Vulnerability and arrogance

“How can this be allowed to happen nowadays?” the distressed wife of a seriously injured worker asked me recently.  Her husband was sitting next to her, his eyes still victims of the recent terror that nearly killed him.  She saw that and struggled to join him in his very dark and personal space.  This now would become a life time job for her.

This meeting captured for me one of the most fundamental factors at most workplaces.  That workers’ most common feeling at work is that of vulnerability.  Of course many workers find comfort and pride in their job.  Of course it feeds them and their families.  Of course it can provide personal identity and purpose.  And of course there are many managers who understand all this.

But it’s also true that much too often this is not the case.  That’s one reason why when suddenly factories or mines close, or car manufacturers ‘shed’ 200 workers, or car part factories go bust workers are not only shocked, but it substantiates their sense of vulnerability, “What a shock, I thought they loved us!”

Not only is this painfully evident when a negligently poor H&S standard results in crippling a worker for life, but is typically present on a daily basis.  Permanent fear of job loss results.  The fact that a worker can be disciplined or sacked for a number of events that can be defined and redefined by creative managers feeds that feeling.  That’s another reason why so much bullying and humiliation occur and so much stress is experienced. Continue reading “Vulnerability and arrogance”

New book on OHS laws challenges current understandings of workplace safety

With the change of political heart from some of Australia’s state governments over the harmonisation of occupational health and safety laws, many academic and legal publishers revised their book plans as the national market was less national. However, some continued to publish understanding that although OHS harmonisation had a political deadline of 1 January 2012, refinement of the laws would continue for several years.

Federation Press has released a new book by prominent labour lawyer, Michael Tooma, and academic, Richard Johnstone, called “Work Health & Safety Regulation in Australia – The Model Act“. The title states an immediate limitation that other publishers squibbed at. The book is based on the Model Work Health and Safety Act and not, necessarily, the versions of the Act implemented at State level. Production timelines are responsible for this but it makes it even more important to follow the writings and research of Johnstone and Tooma to understand developments.

The Social Context of Safety

The authors reiterate an important element of the WHS Act in their introduction:

“[the laws] are no longer workplace or occupationally based, nor predicated on the employment relationship; rather the laws protect persons involved in ‘work’ in a business or undertaking, and, in addition, protect ‘others’ whose health and safety is affected by work. Consequently the scope of the Model Act is limited only by the imagination of those entrusted to interpret them and to enforce them.” (page 3)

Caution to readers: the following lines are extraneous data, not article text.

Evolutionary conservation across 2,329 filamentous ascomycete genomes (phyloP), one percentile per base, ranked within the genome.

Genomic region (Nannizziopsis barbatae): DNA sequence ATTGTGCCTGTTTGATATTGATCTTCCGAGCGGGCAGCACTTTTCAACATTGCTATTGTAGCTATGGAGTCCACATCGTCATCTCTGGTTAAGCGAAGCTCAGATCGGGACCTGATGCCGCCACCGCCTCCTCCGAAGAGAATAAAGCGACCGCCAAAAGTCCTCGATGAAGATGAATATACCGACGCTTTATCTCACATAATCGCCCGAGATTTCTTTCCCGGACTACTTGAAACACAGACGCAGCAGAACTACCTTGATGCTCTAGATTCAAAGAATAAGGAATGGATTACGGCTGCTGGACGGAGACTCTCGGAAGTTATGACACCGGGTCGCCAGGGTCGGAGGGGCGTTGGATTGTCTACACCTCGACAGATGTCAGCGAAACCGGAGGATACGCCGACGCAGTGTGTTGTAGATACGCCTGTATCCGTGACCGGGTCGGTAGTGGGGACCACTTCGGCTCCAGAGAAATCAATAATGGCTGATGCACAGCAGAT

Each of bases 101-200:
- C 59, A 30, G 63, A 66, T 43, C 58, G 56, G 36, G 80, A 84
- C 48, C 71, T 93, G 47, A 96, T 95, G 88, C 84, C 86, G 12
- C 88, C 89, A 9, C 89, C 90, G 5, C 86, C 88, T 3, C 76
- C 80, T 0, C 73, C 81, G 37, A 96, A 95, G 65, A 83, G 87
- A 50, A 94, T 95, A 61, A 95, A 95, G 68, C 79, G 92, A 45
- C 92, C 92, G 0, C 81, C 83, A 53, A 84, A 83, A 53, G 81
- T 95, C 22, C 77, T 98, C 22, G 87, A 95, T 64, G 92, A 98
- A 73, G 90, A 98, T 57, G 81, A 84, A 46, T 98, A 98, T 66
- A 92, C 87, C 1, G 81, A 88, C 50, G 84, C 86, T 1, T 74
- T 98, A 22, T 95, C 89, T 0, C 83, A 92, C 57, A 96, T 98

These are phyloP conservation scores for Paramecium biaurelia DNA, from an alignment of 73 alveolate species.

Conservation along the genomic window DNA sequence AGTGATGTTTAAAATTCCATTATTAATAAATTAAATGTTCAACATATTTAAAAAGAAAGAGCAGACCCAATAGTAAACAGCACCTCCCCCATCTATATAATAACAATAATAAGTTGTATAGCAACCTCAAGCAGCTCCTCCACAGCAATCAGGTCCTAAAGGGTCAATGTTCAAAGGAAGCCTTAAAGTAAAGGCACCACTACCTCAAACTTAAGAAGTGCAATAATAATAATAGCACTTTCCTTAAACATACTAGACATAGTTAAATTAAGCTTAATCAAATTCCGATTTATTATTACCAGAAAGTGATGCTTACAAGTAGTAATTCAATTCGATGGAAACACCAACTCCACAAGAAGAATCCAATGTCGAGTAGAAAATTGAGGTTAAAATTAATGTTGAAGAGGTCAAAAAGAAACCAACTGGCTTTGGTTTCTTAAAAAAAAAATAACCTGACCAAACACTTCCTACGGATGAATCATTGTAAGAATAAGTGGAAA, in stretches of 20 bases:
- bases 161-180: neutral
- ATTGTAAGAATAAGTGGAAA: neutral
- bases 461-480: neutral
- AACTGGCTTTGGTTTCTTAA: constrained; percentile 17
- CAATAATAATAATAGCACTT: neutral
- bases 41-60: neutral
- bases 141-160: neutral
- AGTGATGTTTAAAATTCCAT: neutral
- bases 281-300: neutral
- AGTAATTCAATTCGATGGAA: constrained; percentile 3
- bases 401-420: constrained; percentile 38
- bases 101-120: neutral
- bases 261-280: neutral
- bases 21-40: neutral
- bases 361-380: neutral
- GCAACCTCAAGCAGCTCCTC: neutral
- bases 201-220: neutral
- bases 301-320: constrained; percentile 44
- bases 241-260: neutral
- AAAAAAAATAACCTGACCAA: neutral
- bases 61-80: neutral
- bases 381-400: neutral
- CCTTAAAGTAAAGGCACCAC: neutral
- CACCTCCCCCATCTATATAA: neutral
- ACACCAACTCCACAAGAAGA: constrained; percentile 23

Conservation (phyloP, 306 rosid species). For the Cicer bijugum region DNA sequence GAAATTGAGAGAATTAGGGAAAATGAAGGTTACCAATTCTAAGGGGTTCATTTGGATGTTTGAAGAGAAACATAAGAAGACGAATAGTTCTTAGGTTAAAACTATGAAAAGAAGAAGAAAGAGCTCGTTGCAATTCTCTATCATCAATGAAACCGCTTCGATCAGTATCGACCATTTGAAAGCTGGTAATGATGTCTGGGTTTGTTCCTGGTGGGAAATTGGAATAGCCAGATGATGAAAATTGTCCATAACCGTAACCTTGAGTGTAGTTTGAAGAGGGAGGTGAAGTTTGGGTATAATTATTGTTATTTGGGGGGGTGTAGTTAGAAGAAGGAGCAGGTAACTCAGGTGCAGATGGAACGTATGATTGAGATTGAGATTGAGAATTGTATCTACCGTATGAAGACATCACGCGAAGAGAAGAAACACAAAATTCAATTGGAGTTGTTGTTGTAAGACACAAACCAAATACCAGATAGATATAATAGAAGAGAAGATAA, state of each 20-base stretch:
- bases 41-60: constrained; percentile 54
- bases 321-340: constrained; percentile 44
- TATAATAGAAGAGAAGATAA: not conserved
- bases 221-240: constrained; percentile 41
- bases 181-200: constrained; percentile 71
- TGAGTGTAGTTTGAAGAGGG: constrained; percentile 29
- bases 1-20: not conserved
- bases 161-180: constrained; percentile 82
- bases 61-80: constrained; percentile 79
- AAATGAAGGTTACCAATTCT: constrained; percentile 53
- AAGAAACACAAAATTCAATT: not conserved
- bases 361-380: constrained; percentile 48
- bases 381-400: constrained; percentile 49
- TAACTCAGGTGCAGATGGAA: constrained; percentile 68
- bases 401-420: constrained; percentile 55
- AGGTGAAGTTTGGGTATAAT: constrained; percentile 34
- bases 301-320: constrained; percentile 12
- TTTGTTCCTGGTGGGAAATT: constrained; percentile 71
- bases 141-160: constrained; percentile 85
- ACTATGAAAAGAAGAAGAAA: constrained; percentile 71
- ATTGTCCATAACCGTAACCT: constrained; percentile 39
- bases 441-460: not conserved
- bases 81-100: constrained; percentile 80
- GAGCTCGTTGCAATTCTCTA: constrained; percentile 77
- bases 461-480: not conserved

This paragraph summarises well the elements of the laws that are causing so much fear in the Australian business community. Continue reading “New book on OHS laws challenges current understandings of workplace safety”

An Olympic first really worth celebrating.

Just over a coupla years ago I waved optimistically in the Twitterverse with “14 Athens, 6 Beijing, 43 New Delhi. How about the London Olympics uses the slogan: “No one had to die to make this happen Games”?

Well, they done it! No work oriented fatalities recorded and a record-breaking drop in injury rates. (I did see that there was a death of a crane driver on one of the sites, but it seems it was subsequently revealed the chap died of a heart attack.)

A fantastic achievement, and the British Health and Safety Executive (HSE) is justifiably proud of their role; and bravo to them.

Better still, you can find a whole bunch of research and analytical papers based on the things learned from the very deliberate and measured work safety approaches used.

I’ve only had time to have a quick squizz through the host of papers available. But it does seem that the use of a systematic approach to managing contractors, support for supervisors, a major engagement of workers to improve safety outcomes – all those things contributed to an excellent safety result. In other words, they implemented the work safety principles that have been bandied about for years, and it worked beautifully.

Here be a bunch of handy links on the outcomes and findings, there’s lots to use in this stuff:

Lessons for industry from the HSE site:

A news release from the British Institute of Occupational Safety and Health; a handy summary of outcomes with other links:

Col Finnie

Bullying Inquiry hears about psychopaths, enforcement and ‘hush money’

The latest set of transcripts from Australia’s Parliamentary Inquiry into Workplace Bullying has been released to the public.  Again, the public hearings provide important insights, not necessarily into the hazard of workplace bullying, but the perception of the hazard of workplace bullying.

The transcript of the public hearing in Hobart starts with a presentation from Kevin Harkins, the Secretary of Unions Tasmania. Harkins says